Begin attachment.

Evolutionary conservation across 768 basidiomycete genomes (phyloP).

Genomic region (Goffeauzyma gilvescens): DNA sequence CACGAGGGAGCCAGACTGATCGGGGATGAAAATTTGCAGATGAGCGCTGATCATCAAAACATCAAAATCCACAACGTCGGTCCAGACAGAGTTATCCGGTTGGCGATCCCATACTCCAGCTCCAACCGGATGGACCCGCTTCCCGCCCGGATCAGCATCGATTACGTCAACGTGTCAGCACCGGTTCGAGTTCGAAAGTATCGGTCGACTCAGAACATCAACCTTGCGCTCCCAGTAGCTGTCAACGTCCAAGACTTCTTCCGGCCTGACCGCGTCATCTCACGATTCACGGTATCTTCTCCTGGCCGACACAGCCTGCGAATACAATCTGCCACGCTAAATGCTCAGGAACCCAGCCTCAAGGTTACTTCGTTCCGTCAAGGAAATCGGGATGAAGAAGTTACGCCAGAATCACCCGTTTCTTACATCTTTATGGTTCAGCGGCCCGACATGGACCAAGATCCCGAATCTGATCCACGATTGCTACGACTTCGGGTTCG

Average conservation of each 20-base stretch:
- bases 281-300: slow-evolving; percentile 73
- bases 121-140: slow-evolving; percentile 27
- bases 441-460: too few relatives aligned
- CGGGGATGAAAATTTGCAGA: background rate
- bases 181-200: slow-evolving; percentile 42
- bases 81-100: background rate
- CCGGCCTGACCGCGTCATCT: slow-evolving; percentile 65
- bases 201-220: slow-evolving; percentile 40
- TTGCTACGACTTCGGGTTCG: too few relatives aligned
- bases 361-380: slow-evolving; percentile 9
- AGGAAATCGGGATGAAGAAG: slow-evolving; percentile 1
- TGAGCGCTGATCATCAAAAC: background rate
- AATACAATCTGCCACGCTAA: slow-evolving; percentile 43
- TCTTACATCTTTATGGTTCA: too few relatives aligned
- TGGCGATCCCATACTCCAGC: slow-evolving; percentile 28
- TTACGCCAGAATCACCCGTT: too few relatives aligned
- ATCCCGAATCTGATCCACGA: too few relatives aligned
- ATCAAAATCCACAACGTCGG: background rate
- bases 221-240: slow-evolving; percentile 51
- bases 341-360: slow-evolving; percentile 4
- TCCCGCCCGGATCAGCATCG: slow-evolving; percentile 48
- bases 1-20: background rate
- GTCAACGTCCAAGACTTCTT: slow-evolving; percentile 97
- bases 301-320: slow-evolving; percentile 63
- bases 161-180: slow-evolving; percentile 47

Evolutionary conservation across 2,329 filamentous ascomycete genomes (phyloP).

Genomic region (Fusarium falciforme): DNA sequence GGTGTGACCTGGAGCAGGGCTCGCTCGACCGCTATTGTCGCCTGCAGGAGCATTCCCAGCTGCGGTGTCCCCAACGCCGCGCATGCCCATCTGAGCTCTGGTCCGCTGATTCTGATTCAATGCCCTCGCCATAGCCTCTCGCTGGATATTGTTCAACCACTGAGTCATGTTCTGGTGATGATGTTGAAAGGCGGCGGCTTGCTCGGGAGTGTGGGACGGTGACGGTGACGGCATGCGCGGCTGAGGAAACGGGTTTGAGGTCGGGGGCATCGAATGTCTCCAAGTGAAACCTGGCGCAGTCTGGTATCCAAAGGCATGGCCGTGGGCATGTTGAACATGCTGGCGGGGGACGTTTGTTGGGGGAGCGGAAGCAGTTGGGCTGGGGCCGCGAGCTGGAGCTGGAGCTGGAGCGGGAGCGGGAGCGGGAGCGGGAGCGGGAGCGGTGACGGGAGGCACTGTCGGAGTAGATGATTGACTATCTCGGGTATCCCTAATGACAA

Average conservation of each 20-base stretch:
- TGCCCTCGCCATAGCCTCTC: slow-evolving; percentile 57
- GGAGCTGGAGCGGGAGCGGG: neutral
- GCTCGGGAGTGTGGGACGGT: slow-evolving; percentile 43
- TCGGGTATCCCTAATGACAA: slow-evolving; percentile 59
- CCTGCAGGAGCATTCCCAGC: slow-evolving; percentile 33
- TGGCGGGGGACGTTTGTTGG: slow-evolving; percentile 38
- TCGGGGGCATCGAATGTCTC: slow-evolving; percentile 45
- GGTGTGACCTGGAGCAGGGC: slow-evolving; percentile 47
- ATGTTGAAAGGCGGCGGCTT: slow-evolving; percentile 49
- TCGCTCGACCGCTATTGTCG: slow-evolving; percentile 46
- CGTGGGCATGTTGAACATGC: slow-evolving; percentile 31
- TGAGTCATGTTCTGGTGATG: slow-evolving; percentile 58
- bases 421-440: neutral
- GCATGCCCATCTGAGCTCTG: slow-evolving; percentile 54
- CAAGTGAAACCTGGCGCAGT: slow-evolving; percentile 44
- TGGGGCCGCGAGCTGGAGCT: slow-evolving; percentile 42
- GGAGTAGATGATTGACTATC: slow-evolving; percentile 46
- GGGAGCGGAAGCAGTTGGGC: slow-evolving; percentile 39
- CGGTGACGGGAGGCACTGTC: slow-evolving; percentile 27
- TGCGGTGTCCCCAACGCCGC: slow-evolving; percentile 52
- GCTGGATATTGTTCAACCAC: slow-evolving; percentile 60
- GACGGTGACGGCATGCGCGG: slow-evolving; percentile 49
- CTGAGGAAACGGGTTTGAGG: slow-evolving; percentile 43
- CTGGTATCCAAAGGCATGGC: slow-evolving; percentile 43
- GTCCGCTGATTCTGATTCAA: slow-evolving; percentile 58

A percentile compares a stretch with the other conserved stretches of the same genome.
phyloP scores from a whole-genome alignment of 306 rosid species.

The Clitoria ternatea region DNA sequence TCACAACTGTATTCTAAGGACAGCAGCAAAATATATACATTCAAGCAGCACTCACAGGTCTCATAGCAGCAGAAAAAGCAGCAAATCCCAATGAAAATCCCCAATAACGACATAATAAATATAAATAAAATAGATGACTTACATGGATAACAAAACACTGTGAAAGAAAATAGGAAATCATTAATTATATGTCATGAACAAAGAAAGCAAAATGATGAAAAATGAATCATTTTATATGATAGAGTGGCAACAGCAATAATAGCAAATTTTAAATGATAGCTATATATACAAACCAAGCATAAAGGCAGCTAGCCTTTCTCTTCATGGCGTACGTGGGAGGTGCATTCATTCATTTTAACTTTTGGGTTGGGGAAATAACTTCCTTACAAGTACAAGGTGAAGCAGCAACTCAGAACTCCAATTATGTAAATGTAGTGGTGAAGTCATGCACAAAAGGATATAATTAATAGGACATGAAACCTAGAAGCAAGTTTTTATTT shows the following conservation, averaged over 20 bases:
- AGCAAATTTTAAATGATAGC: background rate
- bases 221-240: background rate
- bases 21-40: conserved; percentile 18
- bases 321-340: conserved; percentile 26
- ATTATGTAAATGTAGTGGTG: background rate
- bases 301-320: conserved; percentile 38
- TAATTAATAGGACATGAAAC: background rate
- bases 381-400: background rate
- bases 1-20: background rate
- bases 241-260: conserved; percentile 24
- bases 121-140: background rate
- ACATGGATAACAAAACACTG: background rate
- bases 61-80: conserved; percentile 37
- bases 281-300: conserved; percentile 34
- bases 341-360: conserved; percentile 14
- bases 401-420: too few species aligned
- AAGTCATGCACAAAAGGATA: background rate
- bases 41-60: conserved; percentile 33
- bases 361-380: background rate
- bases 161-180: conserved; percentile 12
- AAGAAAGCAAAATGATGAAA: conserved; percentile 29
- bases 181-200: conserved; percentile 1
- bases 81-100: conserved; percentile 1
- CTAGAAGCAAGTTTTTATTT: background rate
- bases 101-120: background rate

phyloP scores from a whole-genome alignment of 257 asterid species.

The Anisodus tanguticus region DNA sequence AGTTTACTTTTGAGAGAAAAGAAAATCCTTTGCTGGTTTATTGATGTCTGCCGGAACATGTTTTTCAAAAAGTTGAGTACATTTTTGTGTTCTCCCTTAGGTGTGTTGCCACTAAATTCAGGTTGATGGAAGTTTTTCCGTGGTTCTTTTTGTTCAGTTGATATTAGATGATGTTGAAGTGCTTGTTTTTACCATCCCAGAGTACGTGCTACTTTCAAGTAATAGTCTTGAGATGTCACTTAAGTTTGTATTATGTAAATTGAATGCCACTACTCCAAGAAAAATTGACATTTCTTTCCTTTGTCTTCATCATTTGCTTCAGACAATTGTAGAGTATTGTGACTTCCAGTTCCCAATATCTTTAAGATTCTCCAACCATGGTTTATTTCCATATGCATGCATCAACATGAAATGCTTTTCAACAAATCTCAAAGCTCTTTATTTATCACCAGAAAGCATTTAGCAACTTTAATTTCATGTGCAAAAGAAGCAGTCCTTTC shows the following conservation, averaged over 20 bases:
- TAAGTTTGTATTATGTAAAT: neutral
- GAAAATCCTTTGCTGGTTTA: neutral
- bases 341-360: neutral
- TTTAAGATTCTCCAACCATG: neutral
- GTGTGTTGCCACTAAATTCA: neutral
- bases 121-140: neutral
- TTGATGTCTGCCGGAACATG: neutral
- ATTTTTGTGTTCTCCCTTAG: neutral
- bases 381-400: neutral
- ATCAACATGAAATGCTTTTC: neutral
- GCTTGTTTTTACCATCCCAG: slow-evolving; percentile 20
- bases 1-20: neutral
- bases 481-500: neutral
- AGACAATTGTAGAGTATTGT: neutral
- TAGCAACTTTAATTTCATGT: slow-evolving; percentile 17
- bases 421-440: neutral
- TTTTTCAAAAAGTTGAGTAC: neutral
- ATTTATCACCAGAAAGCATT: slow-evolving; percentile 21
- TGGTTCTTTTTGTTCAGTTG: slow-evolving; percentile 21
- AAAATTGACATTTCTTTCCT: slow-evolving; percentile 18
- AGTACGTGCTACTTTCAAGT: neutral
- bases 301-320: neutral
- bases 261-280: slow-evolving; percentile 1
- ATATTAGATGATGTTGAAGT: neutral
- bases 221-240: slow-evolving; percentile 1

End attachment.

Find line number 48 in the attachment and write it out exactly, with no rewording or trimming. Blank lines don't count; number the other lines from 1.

- GGAGTAGATGATTGACTATC: slow-evolving; percentile 46